Developing a fuller understanding the factors shaping aquatic community structure has implications for aquatic ecosystem restoration and management. For example, testing if abiotic variables like temperature, turbidity, or velocity are the main predictors of large rivers zooplankton assemblage abundance, biomass, and diversity. However, if biotic factors like planktivory by an invasive fish are more important, this suggests the structure and dynamics of this type of ecosystem and assemblage is more complex. To make this comparison, the influence of a suite of abiotic and biotic variables on zooplankton density, biomass, and richness over 5 years from 300 km of the Illinois River. Richness responded differently than density or biomass. For example, richness is strongly affected by Asian carp planktivory across the basin, whereas the fish only influenced biomass and density where the invaders abundance was highest. Hydrology and temperature were more important in the upper river, but only for density and biomass. This type of complex response pattern illustrates that, rather than being transient, unstructured ecosystem components, zooplankton are actually integral components of river ecosystems that respond to the mixed drivers of the riverine environment.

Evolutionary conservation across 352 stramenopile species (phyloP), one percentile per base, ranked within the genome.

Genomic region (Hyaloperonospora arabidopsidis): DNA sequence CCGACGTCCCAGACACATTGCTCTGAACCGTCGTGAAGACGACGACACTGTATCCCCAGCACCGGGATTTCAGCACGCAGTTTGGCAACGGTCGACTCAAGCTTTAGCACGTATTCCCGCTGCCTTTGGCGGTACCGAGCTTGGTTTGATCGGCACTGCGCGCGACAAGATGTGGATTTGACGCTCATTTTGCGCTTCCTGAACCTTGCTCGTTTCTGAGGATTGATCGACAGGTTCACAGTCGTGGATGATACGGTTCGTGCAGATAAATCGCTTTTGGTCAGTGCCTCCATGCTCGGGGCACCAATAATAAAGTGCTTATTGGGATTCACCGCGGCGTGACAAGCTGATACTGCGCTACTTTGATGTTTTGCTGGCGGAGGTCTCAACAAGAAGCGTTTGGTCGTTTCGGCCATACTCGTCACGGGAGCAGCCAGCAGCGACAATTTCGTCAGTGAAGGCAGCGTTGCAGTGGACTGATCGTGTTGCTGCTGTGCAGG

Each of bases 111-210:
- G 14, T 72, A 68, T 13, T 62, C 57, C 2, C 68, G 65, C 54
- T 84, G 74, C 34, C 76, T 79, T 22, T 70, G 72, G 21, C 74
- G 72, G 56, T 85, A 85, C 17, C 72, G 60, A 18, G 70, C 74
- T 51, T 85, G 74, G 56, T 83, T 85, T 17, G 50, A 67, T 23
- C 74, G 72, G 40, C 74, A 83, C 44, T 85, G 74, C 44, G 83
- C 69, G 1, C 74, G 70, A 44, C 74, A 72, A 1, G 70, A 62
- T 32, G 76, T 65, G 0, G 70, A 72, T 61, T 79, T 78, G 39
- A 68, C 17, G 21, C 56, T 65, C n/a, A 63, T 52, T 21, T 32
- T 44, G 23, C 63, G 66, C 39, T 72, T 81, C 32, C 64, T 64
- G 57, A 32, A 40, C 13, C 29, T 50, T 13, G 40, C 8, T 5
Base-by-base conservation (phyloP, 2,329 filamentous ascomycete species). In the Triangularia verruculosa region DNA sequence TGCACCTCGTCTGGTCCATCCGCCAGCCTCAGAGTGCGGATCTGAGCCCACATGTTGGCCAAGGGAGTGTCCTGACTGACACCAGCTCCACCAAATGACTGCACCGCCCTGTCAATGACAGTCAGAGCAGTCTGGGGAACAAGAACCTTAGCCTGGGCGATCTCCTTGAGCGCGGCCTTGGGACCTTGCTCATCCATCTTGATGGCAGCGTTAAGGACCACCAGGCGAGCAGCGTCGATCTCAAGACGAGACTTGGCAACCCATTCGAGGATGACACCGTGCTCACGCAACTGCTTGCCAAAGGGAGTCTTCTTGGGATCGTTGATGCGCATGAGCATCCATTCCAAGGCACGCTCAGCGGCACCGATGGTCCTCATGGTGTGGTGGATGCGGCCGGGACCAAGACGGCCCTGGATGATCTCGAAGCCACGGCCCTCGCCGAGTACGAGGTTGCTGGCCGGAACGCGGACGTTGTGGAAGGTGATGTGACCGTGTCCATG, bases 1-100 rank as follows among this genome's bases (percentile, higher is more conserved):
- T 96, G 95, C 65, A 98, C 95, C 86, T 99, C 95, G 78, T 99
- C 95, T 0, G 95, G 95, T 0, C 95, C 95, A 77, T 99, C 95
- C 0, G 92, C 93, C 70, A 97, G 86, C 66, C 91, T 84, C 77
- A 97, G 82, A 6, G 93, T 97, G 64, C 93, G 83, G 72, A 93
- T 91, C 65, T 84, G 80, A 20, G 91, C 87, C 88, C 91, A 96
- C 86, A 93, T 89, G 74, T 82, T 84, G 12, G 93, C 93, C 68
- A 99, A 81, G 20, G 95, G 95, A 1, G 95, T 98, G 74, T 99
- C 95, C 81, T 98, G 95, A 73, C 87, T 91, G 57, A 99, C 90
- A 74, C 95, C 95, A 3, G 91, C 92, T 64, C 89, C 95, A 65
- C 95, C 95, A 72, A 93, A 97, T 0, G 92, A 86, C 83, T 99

|Original language||English (US)|
|Title of host publication||Society for Freshwater Science 2019 Annual Meeting, Salt Lake City, Utah|
|State||Published - 2019|